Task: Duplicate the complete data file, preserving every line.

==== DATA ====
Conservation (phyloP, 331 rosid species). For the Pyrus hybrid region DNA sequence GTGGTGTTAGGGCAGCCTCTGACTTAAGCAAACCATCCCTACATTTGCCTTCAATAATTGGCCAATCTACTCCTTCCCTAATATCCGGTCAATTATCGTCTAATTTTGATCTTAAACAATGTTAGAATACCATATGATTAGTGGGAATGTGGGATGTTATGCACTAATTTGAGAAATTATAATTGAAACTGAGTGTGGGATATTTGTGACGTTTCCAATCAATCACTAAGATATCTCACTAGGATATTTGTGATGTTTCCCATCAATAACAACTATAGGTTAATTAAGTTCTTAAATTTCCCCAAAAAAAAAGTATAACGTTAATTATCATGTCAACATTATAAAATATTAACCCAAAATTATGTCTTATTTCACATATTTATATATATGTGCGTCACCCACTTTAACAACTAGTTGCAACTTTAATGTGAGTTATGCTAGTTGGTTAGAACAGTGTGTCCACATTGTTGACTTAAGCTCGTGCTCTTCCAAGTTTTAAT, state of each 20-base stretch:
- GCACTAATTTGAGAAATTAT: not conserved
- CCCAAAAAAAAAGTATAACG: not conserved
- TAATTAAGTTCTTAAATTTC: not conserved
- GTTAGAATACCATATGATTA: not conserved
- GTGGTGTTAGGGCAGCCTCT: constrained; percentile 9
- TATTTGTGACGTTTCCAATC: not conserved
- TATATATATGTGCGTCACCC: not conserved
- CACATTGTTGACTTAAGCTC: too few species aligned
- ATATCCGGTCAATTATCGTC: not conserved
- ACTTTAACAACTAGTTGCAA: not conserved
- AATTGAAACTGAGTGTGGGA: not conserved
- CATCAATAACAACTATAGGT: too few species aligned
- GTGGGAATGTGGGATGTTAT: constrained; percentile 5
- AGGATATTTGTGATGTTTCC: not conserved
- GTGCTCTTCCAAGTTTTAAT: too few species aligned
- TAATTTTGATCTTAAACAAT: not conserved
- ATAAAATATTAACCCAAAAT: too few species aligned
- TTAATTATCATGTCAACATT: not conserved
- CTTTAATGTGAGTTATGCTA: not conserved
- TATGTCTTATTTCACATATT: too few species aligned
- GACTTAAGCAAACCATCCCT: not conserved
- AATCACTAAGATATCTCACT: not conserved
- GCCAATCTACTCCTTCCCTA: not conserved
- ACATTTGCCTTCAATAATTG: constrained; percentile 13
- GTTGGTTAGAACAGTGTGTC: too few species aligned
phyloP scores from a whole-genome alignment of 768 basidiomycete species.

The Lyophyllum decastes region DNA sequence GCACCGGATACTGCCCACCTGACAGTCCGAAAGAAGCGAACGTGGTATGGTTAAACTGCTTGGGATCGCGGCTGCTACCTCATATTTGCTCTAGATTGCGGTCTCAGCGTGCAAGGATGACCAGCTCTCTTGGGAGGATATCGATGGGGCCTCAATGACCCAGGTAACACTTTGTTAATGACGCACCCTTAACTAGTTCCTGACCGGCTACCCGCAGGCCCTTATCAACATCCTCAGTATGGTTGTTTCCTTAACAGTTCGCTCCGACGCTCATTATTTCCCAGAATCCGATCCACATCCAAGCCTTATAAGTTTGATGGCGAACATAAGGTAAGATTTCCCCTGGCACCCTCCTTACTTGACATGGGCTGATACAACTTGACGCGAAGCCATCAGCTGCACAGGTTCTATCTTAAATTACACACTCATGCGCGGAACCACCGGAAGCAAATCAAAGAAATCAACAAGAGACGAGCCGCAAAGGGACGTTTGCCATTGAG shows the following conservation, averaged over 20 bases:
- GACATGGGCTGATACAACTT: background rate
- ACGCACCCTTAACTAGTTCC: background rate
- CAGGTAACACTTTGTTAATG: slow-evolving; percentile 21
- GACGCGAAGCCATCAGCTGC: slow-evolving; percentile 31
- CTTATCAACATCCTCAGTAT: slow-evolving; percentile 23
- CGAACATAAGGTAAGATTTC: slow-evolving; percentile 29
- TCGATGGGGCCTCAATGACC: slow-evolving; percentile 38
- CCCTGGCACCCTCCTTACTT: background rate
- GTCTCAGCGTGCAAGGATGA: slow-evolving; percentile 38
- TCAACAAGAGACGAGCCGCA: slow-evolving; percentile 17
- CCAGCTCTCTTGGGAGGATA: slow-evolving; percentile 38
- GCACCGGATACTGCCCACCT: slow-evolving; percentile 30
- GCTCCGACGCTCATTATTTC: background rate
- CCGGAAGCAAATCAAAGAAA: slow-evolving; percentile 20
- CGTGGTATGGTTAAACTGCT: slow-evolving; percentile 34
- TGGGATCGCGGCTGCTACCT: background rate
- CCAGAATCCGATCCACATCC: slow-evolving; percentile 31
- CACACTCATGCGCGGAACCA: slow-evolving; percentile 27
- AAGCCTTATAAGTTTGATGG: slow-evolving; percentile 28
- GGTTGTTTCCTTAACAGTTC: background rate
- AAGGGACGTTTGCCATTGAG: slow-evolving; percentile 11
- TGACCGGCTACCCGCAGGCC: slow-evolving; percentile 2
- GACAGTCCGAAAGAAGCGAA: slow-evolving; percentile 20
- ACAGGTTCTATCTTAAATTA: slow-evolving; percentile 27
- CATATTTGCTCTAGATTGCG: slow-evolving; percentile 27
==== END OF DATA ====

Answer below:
Conservation (phyloP, 331 rosid species). For the Pyrus hybrid region DNA sequence GTGGTGTTAGGGCAGCCTCTGACTTAAGCAAACCATCCCTACATTTGCCTTCAATAATTGGCCAATCTACTCCTTCCCTAATATCCGGTCAATTATCGTCTAATTTTGATCTTAAACAATGTTAGAATACCATATGATTAGTGGGAATGTGGGATGTTATGCACTAATTTGAGAAATTATAATTGAAACTGAGTGTGGGATATTTGTGACGTTTCCAATCAATCACTAAGATATCTCACTAGGATATTTGTGATGTTTCCCATCAATAACAACTATAGGTTAATTAAGTTCTTAAATTTCCCCAAAAAAAAAGTATAACGTTAATTATCATGTCAACATTATAAAATATTAACCCAAAATTATGTCTTATTTCACATATTTATATATATGTGCGTCACCCACTTTAACAACTAGTTGCAACTTTAATGTGAGTTATGCTAGTTGGTTAGAACAGTGTGTCCACATTGTTGACTTAAGCTCGTGCTCTTCCAAGTTTTAAT, state of each 20-base stretch:
- GCACTAATTTGAGAAATTAT: not conserved
- CCCAAAAAAAAAGTATAACG: not conserved
- TAATTAAGTTCTTAAATTTC: not conserved
- GTTAGAATACCATATGATTA: not conserved
- GTGGTGTTAGGGCAGCCTCT: constrained; percentile 9
- TATTTGTGACGTTTCCAATC: not conserved
- TATATATATGTGCGTCACCC: not conserved
- CACATTGTTGACTTAAGCTC: too few species aligned
- ATATCCGGTCAATTATCGTC: not conserved
- ACTTTAACAACTAGTTGCAA: not conserved
- AATTGAAACTGAGTGTGGGA: not conserved
- CATCAATAACAACTATAGGT: too few species aligned
- GTGGGAATGTGGGATGTTAT: constrained; percentile 5
- AGGATATTTGTGATGTTTCC: not conserved
- GTGCTCTTCCAAGTTTTAAT: too few species aligned
- TAATTTTGATCTTAAACAAT: not conserved
- ATAAAATATTAACCCAAAAT: too few species aligned
- TTAATTATCATGTCAACATT: not conserved
- CTTTAATGTGAGTTATGCTA: not conserved
- TATGTCTTATTTCACATATT: too few species aligned
- GACTTAAGCAAACCATCCCT: not conserved
- AATCACTAAGATATCTCACT: not conserved
- GCCAATCTACTCCTTCCCTA: not conserved
- ACATTTGCCTTCAATAATTG: constrained; percentile 13
- GTTGGTTAGAACAGTGTGTC: too few species aligned
phyloP scores from a whole-genome alignment of 768 basidiomycete species.

The Lyophyllum decastes region DNA sequence GCACCGGATACTGCCCACCTGACAGTCCGAAAGAAGCGAACGTGGTATGGTTAAACTGCTTGGGATCGCGGCTGCTACCTCATATTTGCTCTAGATTGCGGTCTCAGCGTGCAAGGATGACCAGCTCTCTTGGGAGGATATCGATGGGGCCTCAATGACCCAGGTAACACTTTGTTAATGACGCACCCTTAACTAGTTCCTGACCGGCTACCCGCAGGCCCTTATCAACATCCTCAGTATGGTTGTTTCCTTAACAGTTCGCTCCGACGCTCATTATTTCCCAGAATCCGATCCACATCCAAGCCTTATAAGTTTGATGGCGAACATAAGGTAAGATTTCCCCTGGCACCCTCCTTACTTGACATGGGCTGATACAACTTGACGCGAAGCCATCAGCTGCACAGGTTCTATCTTAAATTACACACTCATGCGCGGAACCACCGGAAGCAAATCAAAGAAATCAACAAGAGACGAGCCGCAAAGGGACGTTTGCCATTGAG shows the following conservation, averaged over 20 bases:
- GACATGGGCTGATACAACTT: background rate
- ACGCACCCTTAACTAGTTCC: background rate
- CAGGTAACACTTTGTTAATG: slow-evolving; percentile 21
- GACGCGAAGCCATCAGCTGC: slow-evolving; percentile 31
- CTTATCAACATCCTCAGTAT: slow-evolving; percentile 23
- CGAACATAAGGTAAGATTTC: slow-evolving; percentile 29
- TCGATGGGGCCTCAATGACC: slow-evolving; percentile 38
- CCCTGGCACCCTCCTTACTT: background rate
- GTCTCAGCGTGCAAGGATGA: slow-evolving; percentile 38
- TCAACAAGAGACGAGCCGCA: slow-evolving; percentile 17
- CCAGCTCTCTTGGGAGGATA: slow-evolving; percentile 38
- GCACCGGATACTGCCCACCT: slow-evolving; percentile 30
- GCTCCGACGCTCATTATTTC: background rate
- CCGGAAGCAAATCAAAGAAA: slow-evolving; percentile 20
- CGTGGTATGGTTAAACTGCT: slow-evolving; percentile 34
- TGGGATCGCGGCTGCTACCT: background rate
- CCAGAATCCGATCCACATCC: slow-evolving; percentile 31
- CACACTCATGCGCGGAACCA: slow-evolving; percentile 27
- AAGCCTTATAAGTTTGATGG: slow-evolving; percentile 28
- GGTTGTTTCCTTAACAGTTC: background rate
- AAGGGACGTTTGCCATTGAG: slow-evolving; percentile 11
- TGACCGGCTACCCGCAGGCC: slow-evolving; percentile 2
- GACAGTCCGAAAGAAGCGAA: slow-evolving; percentile 20
- ACAGGTTCTATCTTAAATTA: slow-evolving; percentile 27
- CATATTTGCTCTAGATTGCG: slow-evolving; percentile 27